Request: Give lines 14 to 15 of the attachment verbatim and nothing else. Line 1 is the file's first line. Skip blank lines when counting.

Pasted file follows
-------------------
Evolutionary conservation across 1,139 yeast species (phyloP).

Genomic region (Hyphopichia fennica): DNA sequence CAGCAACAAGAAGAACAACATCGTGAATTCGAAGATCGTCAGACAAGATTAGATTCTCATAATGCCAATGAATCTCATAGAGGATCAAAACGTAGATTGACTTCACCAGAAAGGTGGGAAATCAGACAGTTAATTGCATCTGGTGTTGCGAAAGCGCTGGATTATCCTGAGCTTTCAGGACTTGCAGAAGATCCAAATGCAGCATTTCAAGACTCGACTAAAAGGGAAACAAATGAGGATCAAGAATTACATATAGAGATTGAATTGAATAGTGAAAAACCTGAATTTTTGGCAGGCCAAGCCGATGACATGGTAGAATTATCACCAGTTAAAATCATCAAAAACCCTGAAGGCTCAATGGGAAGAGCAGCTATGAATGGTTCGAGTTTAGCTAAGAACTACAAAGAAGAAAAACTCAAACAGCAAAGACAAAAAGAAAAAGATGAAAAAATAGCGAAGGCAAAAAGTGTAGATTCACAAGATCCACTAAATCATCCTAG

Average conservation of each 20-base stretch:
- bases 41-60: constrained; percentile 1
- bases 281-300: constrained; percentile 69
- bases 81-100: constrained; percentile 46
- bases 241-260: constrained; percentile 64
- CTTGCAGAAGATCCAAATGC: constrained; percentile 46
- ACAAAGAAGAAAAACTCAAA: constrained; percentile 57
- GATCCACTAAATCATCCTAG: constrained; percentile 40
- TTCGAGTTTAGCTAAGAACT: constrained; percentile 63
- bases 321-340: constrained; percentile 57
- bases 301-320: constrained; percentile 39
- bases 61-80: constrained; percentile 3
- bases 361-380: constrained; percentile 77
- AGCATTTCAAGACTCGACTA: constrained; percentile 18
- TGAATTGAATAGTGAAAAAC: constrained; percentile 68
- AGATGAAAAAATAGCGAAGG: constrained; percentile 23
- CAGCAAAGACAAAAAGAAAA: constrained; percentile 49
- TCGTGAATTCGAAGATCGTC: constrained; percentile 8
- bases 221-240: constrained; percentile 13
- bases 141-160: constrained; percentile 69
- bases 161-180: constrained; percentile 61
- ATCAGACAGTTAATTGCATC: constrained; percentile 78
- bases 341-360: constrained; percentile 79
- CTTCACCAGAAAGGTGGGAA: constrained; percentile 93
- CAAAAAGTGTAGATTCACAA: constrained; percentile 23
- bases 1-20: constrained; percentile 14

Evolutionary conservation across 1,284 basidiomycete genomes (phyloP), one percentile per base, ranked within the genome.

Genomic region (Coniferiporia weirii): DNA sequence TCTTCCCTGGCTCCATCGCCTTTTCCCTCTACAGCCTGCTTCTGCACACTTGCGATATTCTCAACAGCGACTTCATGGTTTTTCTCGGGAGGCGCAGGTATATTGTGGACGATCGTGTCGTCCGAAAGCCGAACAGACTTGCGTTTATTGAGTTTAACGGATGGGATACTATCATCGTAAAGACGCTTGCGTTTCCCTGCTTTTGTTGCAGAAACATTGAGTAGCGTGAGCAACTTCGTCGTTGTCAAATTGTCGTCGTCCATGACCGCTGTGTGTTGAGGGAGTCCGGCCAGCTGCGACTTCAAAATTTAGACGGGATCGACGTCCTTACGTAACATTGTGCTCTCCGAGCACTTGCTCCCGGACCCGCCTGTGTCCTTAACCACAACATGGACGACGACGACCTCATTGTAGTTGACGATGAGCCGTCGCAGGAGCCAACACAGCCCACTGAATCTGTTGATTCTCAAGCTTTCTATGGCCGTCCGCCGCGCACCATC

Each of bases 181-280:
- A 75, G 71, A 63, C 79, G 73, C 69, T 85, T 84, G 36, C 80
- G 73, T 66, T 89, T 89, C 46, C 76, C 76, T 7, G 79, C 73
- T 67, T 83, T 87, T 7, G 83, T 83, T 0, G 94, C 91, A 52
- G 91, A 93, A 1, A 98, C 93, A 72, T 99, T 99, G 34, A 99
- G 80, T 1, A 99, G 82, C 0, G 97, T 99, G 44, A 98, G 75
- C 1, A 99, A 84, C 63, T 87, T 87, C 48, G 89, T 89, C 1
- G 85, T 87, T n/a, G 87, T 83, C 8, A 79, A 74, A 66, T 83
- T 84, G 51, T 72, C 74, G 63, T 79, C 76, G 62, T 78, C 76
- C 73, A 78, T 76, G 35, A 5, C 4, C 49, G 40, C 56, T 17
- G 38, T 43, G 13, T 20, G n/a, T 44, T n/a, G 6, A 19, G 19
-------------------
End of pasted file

- bases 61-80: constrained; percentile 3
- bases 361-380: constrained; percentile 77